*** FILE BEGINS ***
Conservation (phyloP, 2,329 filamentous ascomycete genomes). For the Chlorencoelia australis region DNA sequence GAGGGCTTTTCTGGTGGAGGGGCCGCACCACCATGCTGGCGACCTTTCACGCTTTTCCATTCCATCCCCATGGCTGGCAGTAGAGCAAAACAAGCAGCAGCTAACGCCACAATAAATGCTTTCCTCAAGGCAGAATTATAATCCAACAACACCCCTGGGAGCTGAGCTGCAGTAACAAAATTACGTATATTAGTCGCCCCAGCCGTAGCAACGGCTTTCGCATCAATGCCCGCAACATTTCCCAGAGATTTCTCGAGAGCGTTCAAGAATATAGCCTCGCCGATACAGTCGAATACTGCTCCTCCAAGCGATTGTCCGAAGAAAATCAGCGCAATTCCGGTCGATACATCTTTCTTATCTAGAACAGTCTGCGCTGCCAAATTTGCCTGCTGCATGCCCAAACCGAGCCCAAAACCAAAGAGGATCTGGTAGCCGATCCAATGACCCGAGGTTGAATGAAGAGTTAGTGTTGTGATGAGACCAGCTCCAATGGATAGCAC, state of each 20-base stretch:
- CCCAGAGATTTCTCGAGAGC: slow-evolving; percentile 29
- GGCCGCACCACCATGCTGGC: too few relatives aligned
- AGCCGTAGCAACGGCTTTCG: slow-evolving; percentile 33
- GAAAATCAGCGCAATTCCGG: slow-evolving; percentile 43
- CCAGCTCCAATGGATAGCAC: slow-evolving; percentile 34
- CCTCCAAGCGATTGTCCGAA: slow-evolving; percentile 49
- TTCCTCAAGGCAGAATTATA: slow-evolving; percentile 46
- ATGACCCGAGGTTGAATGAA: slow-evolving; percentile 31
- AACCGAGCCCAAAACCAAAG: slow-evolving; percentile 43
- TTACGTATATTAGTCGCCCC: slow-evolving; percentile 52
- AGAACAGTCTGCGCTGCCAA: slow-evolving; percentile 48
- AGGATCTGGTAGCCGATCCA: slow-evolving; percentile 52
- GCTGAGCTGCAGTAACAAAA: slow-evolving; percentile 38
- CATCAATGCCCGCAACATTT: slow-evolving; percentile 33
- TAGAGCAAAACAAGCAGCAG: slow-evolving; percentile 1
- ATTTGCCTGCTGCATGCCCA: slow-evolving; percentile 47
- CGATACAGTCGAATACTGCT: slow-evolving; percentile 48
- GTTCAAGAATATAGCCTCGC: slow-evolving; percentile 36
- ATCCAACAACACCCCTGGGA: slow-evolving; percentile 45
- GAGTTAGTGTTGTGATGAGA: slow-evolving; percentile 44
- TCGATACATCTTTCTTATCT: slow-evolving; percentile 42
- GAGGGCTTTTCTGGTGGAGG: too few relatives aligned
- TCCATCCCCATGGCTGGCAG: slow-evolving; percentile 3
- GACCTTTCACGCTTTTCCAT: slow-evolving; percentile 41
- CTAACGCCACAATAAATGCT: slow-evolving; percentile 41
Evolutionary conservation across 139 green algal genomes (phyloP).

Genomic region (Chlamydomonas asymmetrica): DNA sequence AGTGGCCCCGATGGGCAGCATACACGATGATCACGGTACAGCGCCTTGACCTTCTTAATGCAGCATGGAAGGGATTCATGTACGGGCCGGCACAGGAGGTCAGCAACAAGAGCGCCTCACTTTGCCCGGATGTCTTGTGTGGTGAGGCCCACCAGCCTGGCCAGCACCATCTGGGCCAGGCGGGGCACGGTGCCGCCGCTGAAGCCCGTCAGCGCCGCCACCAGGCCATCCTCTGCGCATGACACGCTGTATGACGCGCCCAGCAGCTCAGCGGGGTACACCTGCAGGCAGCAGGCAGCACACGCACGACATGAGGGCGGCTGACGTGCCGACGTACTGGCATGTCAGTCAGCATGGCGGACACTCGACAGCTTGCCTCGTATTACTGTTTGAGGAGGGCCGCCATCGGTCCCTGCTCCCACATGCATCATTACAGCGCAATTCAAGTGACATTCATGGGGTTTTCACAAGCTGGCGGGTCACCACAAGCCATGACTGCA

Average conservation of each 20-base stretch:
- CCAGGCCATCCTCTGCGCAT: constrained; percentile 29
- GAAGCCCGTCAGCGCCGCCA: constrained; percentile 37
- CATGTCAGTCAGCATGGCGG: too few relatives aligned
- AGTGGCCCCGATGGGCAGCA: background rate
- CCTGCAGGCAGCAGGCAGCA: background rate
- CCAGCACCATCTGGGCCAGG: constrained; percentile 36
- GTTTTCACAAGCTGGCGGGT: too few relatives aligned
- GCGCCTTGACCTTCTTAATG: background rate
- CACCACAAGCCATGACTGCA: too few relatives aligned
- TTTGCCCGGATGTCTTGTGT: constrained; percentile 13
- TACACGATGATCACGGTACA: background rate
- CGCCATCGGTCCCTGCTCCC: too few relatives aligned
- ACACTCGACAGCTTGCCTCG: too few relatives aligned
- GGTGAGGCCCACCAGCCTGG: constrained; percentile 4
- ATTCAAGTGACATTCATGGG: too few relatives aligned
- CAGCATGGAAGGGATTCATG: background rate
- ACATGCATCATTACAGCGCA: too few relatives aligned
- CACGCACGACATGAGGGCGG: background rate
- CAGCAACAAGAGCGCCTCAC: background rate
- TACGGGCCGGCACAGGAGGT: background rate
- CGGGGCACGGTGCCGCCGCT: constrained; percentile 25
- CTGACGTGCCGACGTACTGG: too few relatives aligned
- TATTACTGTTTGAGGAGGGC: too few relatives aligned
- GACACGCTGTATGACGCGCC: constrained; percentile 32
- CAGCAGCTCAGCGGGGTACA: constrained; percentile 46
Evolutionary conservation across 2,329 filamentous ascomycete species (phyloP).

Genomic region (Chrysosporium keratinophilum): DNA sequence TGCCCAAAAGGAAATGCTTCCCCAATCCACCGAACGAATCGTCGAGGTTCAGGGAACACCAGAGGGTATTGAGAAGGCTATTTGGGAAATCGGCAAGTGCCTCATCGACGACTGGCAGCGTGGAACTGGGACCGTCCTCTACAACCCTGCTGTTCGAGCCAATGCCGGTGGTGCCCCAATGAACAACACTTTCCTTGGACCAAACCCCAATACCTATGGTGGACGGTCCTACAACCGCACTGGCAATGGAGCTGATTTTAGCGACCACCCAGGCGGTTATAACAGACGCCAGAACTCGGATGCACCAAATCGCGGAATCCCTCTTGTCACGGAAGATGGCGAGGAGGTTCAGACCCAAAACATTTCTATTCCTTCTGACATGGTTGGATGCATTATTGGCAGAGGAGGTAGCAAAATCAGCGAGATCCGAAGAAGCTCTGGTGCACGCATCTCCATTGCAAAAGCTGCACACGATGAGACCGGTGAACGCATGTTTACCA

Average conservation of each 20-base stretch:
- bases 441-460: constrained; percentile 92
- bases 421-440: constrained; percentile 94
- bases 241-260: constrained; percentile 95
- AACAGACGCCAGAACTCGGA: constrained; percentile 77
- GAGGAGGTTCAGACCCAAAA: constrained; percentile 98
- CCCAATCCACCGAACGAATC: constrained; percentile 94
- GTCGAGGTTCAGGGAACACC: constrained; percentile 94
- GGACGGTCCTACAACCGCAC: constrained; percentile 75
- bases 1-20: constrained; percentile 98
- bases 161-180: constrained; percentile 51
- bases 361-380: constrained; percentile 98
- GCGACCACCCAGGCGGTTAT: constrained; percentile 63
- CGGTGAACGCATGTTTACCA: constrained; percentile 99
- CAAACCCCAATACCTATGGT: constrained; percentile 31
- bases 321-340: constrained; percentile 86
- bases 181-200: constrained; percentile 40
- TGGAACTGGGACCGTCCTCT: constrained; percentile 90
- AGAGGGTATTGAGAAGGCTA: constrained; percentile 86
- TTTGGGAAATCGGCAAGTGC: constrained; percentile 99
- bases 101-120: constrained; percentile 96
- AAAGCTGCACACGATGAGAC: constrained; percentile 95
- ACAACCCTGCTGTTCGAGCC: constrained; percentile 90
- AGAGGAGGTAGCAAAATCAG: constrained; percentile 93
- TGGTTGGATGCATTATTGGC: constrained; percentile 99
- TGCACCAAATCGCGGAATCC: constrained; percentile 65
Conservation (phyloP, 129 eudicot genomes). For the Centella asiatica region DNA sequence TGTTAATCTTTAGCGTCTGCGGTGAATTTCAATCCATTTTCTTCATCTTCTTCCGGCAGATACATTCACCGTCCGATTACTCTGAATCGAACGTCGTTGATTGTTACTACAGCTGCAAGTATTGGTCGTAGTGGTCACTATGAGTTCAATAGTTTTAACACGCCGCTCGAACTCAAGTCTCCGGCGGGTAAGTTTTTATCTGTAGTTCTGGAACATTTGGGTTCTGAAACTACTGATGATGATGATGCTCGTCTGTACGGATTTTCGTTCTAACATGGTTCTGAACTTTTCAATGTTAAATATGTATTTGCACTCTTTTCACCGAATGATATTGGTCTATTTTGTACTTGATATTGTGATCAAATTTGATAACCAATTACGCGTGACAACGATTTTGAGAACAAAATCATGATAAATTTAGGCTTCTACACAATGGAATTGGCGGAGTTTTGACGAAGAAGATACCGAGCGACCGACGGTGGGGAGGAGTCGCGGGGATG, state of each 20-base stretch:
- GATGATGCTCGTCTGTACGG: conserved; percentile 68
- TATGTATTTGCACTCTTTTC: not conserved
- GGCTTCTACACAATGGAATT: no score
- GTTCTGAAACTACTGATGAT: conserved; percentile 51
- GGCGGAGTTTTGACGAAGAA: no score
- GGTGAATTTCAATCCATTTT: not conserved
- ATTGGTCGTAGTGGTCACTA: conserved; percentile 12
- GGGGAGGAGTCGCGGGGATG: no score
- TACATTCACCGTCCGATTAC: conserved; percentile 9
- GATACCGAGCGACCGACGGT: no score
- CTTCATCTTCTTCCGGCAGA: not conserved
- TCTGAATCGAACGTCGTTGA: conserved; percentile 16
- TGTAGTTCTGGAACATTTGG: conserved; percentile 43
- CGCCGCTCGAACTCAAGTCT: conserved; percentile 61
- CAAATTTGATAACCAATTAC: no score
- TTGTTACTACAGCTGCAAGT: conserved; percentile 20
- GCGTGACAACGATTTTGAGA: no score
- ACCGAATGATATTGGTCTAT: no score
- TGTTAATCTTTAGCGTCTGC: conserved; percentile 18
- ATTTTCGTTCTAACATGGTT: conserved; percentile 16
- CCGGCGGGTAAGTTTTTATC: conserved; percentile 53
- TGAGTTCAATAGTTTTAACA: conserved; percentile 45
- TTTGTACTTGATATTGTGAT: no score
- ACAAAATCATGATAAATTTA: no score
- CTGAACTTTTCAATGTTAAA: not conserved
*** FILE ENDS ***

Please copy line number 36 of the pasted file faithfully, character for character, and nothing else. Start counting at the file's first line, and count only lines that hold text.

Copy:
- GTTTTCACAAGCTGGCGGGT: too few relatives aligned